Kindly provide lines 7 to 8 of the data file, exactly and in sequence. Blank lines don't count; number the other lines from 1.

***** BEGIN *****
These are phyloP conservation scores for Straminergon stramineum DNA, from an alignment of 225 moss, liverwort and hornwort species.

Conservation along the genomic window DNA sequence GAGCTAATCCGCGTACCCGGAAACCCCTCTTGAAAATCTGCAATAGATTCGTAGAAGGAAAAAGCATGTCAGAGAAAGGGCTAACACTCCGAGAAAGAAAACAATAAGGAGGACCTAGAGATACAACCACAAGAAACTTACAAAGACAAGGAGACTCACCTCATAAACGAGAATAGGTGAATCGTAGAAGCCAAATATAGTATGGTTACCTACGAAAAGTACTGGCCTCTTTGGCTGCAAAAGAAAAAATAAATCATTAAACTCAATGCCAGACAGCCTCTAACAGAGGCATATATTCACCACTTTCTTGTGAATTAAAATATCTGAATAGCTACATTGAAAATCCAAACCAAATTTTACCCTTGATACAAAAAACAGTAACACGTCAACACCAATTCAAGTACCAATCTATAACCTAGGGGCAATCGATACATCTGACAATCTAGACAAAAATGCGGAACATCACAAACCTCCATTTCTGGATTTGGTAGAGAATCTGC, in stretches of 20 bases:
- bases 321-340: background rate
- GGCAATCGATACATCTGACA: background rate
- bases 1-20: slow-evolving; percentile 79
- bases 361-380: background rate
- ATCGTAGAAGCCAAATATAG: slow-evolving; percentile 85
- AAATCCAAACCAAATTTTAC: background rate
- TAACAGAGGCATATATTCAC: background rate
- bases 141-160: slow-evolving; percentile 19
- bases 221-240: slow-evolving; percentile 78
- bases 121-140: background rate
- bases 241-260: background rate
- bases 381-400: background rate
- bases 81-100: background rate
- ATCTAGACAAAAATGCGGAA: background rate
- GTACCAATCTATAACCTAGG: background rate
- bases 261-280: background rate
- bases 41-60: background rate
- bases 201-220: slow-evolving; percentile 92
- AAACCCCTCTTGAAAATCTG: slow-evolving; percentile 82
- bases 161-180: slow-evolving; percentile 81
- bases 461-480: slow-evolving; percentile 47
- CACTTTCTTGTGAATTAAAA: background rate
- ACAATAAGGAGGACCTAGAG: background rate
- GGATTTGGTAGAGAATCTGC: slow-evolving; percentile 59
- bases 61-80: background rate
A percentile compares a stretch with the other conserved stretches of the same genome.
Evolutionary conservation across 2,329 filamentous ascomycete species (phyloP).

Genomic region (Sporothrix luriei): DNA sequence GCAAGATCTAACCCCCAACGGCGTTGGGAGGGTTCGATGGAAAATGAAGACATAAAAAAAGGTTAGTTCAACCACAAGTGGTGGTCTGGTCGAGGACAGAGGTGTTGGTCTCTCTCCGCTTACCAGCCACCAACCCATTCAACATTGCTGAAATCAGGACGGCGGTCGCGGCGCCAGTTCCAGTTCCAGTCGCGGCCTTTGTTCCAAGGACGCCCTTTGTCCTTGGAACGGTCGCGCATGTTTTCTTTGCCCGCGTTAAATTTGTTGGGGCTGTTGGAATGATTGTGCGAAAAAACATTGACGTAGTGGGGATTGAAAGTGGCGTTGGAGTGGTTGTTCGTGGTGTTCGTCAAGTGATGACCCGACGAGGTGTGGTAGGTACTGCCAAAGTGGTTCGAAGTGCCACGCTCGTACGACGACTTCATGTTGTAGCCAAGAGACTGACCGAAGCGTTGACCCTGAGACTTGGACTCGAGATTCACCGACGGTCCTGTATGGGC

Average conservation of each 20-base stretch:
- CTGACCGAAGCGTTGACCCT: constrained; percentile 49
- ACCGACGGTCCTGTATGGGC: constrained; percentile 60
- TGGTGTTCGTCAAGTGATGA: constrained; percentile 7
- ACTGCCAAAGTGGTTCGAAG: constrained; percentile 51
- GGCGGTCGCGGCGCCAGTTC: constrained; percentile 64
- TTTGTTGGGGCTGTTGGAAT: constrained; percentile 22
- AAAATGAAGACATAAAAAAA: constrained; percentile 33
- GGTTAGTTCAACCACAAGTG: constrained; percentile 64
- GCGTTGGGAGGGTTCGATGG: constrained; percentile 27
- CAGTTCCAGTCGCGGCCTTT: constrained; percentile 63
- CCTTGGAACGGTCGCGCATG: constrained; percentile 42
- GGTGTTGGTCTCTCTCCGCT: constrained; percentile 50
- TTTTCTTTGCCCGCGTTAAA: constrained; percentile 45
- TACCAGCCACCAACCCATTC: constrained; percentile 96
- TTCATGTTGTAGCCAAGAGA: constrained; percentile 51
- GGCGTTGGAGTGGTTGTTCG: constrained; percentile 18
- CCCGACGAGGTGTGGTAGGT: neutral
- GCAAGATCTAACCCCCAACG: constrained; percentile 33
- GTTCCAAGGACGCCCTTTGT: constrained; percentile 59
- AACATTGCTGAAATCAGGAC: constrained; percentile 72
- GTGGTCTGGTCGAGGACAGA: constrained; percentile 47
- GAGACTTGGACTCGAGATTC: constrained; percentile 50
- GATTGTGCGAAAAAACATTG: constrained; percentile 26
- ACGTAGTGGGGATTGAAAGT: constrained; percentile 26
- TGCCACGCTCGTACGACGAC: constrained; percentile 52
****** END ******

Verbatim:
- ATCGTAGAAGCCAAATATAG: slow-evolving; percentile 85
- AAATCCAAACCAAATTTTAC: background rate